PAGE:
On last week’s episode of Friendly Disruption, we talked about the impact of color blindness on learners. I realize that not everyone enjoys podcasts, so I thought this bit of information deserved its own blog post. I had no idea that around 10% of our students may struggle seeing color. Color Enhancer is a free Chrome extension that makes it easier for people with color blindness to differentiate between colors on web pages.
Please view the brief screencast I put together that shows how to use Color Enhancer. We’ve pushed this extension out to all students and staff members. As always, let me know if you have questions or additional ideas.
Security is a big deal in the IT world. While my team is doing everything we can to ensure that our hardware and software is secure, the most difficult piece of any IT enterprise to secure are the human beings. This is true in every line of work, all over the world. Many of the really significant IT security breaches that have happened recently are related to people being tricked into revealing sensitive information. Usually, this happens in the form of a phishing exploit — an email that misleads people into giving out confidential information like passwords. There are two big ideas to avoid this type of problem:
Never give your password out to any web forms that come to you via email — ie.. click a link and give your password. No one from CCSD technology will ever ask you to give your password in a web form. If you get such an email, simply delete it.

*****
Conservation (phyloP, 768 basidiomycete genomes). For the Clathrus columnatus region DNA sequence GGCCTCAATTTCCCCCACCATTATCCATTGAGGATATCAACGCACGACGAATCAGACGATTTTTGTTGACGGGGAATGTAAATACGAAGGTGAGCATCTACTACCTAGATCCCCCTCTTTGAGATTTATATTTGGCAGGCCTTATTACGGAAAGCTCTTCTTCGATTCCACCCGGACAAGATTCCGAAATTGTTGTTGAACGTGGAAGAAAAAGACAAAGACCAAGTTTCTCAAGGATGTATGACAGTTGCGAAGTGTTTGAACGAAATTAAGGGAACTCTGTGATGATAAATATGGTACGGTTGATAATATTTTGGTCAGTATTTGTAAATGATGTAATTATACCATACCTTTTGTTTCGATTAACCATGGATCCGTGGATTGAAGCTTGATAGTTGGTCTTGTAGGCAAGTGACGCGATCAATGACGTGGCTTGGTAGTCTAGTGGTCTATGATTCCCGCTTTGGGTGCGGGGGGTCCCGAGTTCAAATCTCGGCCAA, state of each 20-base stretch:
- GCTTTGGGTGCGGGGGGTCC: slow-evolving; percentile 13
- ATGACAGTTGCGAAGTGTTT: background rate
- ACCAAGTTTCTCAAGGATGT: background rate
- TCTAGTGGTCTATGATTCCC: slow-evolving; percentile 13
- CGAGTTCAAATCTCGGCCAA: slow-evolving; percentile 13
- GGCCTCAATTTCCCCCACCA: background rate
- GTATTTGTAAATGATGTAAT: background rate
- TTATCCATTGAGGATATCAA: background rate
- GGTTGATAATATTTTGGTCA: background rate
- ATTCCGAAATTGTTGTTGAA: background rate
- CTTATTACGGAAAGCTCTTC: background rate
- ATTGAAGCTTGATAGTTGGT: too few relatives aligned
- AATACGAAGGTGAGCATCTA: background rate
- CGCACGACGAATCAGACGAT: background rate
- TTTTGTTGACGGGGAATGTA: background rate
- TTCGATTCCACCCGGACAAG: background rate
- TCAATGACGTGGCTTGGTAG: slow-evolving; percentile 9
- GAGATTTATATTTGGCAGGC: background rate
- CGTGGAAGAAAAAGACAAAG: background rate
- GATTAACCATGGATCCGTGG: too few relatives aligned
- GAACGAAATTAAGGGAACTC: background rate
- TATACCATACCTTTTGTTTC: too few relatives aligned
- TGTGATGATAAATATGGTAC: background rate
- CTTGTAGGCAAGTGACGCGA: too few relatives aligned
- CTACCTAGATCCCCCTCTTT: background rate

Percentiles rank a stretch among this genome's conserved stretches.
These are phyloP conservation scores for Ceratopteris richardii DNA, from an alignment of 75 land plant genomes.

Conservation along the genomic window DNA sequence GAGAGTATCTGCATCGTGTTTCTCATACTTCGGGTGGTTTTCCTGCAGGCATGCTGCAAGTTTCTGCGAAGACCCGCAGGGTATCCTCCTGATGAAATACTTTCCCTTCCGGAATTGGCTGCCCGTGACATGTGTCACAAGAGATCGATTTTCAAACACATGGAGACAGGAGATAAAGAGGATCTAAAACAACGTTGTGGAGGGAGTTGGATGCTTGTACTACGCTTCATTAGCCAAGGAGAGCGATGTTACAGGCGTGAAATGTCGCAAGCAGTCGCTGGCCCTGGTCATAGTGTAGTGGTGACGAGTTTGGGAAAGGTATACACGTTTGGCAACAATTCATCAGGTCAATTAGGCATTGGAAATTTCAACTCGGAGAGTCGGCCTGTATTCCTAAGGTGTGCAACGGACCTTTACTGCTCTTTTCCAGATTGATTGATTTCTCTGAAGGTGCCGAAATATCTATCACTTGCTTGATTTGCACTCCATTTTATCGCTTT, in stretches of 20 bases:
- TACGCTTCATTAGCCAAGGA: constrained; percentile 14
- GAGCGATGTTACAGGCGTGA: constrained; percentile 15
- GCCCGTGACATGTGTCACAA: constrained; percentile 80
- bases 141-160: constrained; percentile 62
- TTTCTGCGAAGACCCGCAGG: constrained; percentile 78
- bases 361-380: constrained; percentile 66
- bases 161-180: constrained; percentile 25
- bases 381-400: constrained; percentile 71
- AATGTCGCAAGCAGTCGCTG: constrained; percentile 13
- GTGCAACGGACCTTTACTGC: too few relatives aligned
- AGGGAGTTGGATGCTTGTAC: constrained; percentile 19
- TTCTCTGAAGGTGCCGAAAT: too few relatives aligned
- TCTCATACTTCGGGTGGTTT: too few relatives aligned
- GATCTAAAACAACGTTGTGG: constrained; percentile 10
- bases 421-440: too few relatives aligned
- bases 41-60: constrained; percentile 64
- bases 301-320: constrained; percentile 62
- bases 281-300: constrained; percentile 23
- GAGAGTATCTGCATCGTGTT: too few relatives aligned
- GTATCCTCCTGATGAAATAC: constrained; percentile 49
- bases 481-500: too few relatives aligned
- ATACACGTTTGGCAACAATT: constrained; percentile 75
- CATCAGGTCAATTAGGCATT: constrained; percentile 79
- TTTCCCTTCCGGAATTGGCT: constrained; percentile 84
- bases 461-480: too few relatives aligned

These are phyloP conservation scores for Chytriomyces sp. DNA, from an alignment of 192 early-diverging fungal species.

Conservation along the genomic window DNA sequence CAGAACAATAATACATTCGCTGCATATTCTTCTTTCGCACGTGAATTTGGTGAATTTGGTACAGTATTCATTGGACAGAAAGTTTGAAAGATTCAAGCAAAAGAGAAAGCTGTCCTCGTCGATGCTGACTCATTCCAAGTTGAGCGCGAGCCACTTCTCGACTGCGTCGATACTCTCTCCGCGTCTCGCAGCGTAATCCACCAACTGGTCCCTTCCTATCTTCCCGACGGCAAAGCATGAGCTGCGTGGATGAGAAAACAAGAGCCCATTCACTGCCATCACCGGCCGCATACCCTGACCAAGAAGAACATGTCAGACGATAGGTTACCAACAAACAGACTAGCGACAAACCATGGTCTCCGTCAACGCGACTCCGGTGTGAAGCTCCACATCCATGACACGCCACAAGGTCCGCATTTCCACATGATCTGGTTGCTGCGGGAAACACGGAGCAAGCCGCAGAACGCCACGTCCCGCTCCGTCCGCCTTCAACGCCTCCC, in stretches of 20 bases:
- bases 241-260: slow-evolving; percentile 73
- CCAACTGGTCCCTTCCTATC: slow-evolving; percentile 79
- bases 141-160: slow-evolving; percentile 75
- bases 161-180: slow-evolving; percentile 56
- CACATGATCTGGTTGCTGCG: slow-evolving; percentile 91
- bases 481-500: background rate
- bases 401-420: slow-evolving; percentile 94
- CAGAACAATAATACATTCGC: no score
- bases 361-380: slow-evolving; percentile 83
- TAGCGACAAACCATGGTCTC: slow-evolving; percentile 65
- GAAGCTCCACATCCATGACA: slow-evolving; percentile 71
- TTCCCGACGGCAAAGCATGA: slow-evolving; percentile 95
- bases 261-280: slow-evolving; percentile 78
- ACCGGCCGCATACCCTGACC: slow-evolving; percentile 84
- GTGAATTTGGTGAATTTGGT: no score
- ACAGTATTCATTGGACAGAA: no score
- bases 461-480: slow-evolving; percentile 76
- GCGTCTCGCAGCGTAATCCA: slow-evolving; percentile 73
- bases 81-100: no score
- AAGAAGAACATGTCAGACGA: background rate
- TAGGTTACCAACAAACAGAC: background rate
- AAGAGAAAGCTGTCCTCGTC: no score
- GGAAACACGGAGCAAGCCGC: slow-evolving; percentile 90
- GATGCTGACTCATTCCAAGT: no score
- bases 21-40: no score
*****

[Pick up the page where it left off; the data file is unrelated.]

Never open an attached file in an email unless you expect it — even (especially) if it’s from someone you know. It’s very easy to forge or spoof the “from” name in an email. So, unless you know for sure the attached file is legitimate, don’t open it. If you suspect the email and attachment is illegitimate, simply delete it.
In order to help all of us become more aware and hopefully less prone to this type of breach, my team will be sending out a formative assessment of sorts sometime later this school year. We will be sending out our own version of a phishing email. We are not doing this to embarrass or shame anyone. Results will be kept private. This is assessment will only be used to help us get better. To do that we will need to know how many Prairie employees are vulnerable to a phishing type of attack. We can then target our instruction to help us to get better and to be more secure with the sensitive data with which we are entrusted. So, depending on the results of the assessment, we make determinations about how broadly or targeted any follow-up instruction might need to be. As always, be on the lookout for any “phishy” emails. Don’t hesitate to reach out to any member of the CCSD technology team with any questions you may have.
We’ve added a new member to the Friendly Disruption team — Patrick Donovan! In this episode, we share tools to assist with color blind learners (Color Enhancer and Chrome Daltonize), hear from CCSD teacher Ernie Cox on how he uses Read&Write with his 10th-grade literacy students, and Patrick talks about his ISTE Ignite Session. Color Enhancer has been pushed to all CRPrairie.org Chrome users. Another minor change, I’ve included the full version of “Against History” (our opening music) by Dan Wilson to the end of the show. This song is used with permission from the artist and is not only a great song but also a great thematic fit.